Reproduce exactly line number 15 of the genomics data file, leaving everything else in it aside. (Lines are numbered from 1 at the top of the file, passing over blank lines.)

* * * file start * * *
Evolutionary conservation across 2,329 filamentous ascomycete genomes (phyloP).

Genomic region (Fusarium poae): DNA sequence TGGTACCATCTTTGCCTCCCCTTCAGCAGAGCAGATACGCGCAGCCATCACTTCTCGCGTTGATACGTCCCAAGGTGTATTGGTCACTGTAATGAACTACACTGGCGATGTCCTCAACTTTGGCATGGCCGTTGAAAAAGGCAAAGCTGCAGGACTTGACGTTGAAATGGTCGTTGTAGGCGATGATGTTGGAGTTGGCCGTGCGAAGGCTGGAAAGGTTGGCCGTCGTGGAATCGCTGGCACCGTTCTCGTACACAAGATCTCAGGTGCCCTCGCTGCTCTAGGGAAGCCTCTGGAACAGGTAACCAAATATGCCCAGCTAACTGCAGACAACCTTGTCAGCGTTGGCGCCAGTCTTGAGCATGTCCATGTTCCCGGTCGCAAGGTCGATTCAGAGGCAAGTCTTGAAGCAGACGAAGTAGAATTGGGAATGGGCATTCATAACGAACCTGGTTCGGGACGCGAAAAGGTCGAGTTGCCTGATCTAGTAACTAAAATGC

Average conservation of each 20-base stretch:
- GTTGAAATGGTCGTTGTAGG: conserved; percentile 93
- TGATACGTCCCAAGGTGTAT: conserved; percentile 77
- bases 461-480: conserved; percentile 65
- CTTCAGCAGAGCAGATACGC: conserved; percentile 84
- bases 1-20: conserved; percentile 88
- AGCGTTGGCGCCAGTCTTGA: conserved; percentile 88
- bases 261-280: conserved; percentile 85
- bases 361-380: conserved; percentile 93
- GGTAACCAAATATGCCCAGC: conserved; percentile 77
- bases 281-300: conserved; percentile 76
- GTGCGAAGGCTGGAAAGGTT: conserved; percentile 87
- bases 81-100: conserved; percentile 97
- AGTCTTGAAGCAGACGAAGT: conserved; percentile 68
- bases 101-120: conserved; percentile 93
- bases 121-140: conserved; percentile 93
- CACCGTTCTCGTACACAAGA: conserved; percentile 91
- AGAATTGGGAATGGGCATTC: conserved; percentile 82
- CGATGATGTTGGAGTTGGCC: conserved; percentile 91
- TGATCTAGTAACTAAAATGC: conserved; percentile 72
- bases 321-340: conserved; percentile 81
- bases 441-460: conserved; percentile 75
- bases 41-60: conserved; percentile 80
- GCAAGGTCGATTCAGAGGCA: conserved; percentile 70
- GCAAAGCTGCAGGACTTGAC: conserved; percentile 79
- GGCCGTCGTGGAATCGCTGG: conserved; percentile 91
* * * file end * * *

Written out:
- bases 81-100: conserved; percentile 97